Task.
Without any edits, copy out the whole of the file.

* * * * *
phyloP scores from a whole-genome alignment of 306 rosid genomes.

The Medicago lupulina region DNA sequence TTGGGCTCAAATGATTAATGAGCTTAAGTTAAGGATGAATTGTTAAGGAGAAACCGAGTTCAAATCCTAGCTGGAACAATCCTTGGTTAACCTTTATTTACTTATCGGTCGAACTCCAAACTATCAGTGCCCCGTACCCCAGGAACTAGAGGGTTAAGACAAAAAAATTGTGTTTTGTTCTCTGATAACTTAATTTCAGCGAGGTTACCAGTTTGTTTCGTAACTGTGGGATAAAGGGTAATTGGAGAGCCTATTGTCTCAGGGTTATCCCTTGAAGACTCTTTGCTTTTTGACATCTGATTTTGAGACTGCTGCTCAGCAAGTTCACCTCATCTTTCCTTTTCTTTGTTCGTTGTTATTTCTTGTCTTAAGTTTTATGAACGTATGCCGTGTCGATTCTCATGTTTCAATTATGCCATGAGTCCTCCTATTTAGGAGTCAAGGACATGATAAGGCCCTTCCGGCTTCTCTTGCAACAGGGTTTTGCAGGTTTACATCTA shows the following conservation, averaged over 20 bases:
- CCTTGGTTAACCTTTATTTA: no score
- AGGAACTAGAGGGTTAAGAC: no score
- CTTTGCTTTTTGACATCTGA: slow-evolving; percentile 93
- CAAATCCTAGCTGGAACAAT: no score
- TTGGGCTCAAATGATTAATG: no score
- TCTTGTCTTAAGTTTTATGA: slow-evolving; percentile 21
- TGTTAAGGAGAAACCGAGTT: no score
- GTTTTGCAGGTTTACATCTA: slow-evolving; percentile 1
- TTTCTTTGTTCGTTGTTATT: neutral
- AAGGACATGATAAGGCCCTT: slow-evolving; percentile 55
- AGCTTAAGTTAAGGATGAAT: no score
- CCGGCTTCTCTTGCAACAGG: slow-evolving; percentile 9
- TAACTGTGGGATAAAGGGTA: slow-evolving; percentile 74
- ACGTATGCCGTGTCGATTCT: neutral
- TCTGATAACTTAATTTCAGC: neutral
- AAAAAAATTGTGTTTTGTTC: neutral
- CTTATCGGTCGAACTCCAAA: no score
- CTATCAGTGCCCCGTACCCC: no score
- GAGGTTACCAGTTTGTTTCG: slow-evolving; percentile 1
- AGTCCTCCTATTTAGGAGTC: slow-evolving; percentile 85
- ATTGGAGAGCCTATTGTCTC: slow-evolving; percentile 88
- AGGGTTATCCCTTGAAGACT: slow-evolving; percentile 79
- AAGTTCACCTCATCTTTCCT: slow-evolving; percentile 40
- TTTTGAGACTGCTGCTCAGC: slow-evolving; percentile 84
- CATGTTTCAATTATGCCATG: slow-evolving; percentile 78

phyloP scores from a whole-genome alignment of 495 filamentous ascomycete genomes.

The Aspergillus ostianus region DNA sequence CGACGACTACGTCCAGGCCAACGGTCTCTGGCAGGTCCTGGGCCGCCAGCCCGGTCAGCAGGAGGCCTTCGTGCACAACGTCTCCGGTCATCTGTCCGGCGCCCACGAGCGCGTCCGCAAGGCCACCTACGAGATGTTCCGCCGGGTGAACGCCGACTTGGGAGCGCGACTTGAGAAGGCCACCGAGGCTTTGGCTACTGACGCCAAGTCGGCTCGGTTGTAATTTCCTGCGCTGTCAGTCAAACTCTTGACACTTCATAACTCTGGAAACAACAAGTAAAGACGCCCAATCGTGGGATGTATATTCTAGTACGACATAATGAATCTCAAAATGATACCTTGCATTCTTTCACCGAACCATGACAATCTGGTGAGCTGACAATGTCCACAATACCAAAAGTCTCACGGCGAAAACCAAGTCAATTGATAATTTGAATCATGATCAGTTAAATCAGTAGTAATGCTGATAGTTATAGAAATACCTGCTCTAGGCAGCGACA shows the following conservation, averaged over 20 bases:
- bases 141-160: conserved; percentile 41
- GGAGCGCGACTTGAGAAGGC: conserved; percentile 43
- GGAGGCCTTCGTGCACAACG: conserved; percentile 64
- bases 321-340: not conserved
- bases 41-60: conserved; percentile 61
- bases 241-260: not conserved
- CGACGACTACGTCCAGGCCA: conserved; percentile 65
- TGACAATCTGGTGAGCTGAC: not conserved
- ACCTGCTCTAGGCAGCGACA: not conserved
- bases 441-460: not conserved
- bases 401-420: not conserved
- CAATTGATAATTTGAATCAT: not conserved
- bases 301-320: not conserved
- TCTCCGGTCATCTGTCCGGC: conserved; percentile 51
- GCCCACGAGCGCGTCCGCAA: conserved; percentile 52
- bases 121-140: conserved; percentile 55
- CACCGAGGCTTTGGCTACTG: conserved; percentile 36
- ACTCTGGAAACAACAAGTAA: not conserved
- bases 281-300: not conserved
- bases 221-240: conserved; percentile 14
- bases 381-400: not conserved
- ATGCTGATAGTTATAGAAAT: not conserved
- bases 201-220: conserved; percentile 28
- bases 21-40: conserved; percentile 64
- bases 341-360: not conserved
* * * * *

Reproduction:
phyloP scores from a whole-genome alignment of 306 rosid genomes.

The Medicago lupulina region DNA sequence TTGGGCTCAAATGATTAATGAGCTTAAGTTAAGGATGAATTGTTAAGGAGAAACCGAGTTCAAATCCTAGCTGGAACAATCCTTGGTTAACCTTTATTTACTTATCGGTCGAACTCCAAACTATCAGTGCCCCGTACCCCAGGAACTAGAGGGTTAAGACAAAAAAATTGTGTTTTGTTCTCTGATAACTTAATTTCAGCGAGGTTACCAGTTTGTTTCGTAACTGTGGGATAAAGGGTAATTGGAGAGCCTATTGTCTCAGGGTTATCCCTTGAAGACTCTTTGCTTTTTGACATCTGATTTTGAGACTGCTGCTCAGCAAGTTCACCTCATCTTTCCTTTTCTTTGTTCGTTGTTATTTCTTGTCTTAAGTTTTATGAACGTATGCCGTGTCGATTCTCATGTTTCAATTATGCCATGAGTCCTCCTATTTAGGAGTCAAGGACATGATAAGGCCCTTCCGGCTTCTCTTGCAACAGGGTTTTGCAGGTTTACATCTA shows the following conservation, averaged over 20 bases:
- CCTTGGTTAACCTTTATTTA: no score
- AGGAACTAGAGGGTTAAGAC: no score
- CTTTGCTTTTTGACATCTGA: slow-evolving; percentile 93
- CAAATCCTAGCTGGAACAAT: no score
- TTGGGCTCAAATGATTAATG: no score
- TCTTGTCTTAAGTTTTATGA: slow-evolving; percentile 21
- TGTTAAGGAGAAACCGAGTT: no score
- GTTTTGCAGGTTTACATCTA: slow-evolving; percentile 1
- TTTCTTTGTTCGTTGTTATT: neutral
- AAGGACATGATAAGGCCCTT: slow-evolving; percentile 55
- AGCTTAAGTTAAGGATGAAT: no score
- CCGGCTTCTCTTGCAACAGG: slow-evolving; percentile 9
- TAACTGTGGGATAAAGGGTA: slow-evolving; percentile 74
- ACGTATGCCGTGTCGATTCT: neutral
- TCTGATAACTTAATTTCAGC: neutral
- AAAAAAATTGTGTTTTGTTC: neutral
- CTTATCGGTCGAACTCCAAA: no score
- CTATCAGTGCCCCGTACCCC: no score
- GAGGTTACCAGTTTGTTTCG: slow-evolving; percentile 1
- AGTCCTCCTATTTAGGAGTC: slow-evolving; percentile 85
- ATTGGAGAGCCTATTGTCTC: slow-evolving; percentile 88
- AGGGTTATCCCTTGAAGACT: slow-evolving; percentile 79
- AAGTTCACCTCATCTTTCCT: slow-evolving; percentile 40
- TTTTGAGACTGCTGCTCAGC: slow-evolving; percentile 84
- CATGTTTCAATTATGCCATG: slow-evolving; percentile 78

phyloP scores from a whole-genome alignment of 495 filamentous ascomycete genomes.

The Aspergillus ostianus region DNA sequence CGACGACTACGTCCAGGCCAACGGTCTCTGGCAGGTCCTGGGCCGCCAGCCCGGTCAGCAGGAGGCCTTCGTGCACAACGTCTCCGGTCATCTGTCCGGCGCCCACGAGCGCGTCCGCAAGGCCACCTACGAGATGTTCCGCCGGGTGAACGCCGACTTGGGAGCGCGACTTGAGAAGGCCACCGAGGCTTTGGCTACTGACGCCAAGTCGGCTCGGTTGTAATTTCCTGCGCTGTCAGTCAAACTCTTGACACTTCATAACTCTGGAAACAACAAGTAAAGACGCCCAATCGTGGGATGTATATTCTAGTACGACATAATGAATCTCAAAATGATACCTTGCATTCTTTCACCGAACCATGACAATCTGGTGAGCTGACAATGTCCACAATACCAAAAGTCTCACGGCGAAAACCAAGTCAATTGATAATTTGAATCATGATCAGTTAAATCAGTAGTAATGCTGATAGTTATAGAAATACCTGCTCTAGGCAGCGACA shows the following conservation, averaged over 20 bases:
- bases 141-160: conserved; percentile 41
- GGAGCGCGACTTGAGAAGGC: conserved; percentile 43
- GGAGGCCTTCGTGCACAACG: conserved; percentile 64
- bases 321-340: not conserved
- bases 41-60: conserved; percentile 61
- bases 241-260: not conserved
- CGACGACTACGTCCAGGCCA: conserved; percentile 65
- TGACAATCTGGTGAGCTGAC: not conserved
- ACCTGCTCTAGGCAGCGACA: not conserved
- bases 441-460: not conserved
- bases 401-420: not conserved
- CAATTGATAATTTGAATCAT: not conserved
- bases 301-320: not conserved
- TCTCCGGTCATCTGTCCGGC: conserved; percentile 51
- GCCCACGAGCGCGTCCGCAA: conserved; percentile 52
- bases 121-140: conserved; percentile 55
- CACCGAGGCTTTGGCTACTG: conserved; percentile 36
- ACTCTGGAAACAACAAGTAA: not conserved
- bases 281-300: not conserved
- bases 221-240: conserved; percentile 14
- bases 381-400: not conserved
- ATGCTGATAGTTATAGAAAT: not conserved
- bases 201-220: conserved; percentile 28
- bases 21-40: conserved; percentile 64
- bases 341-360: not conserved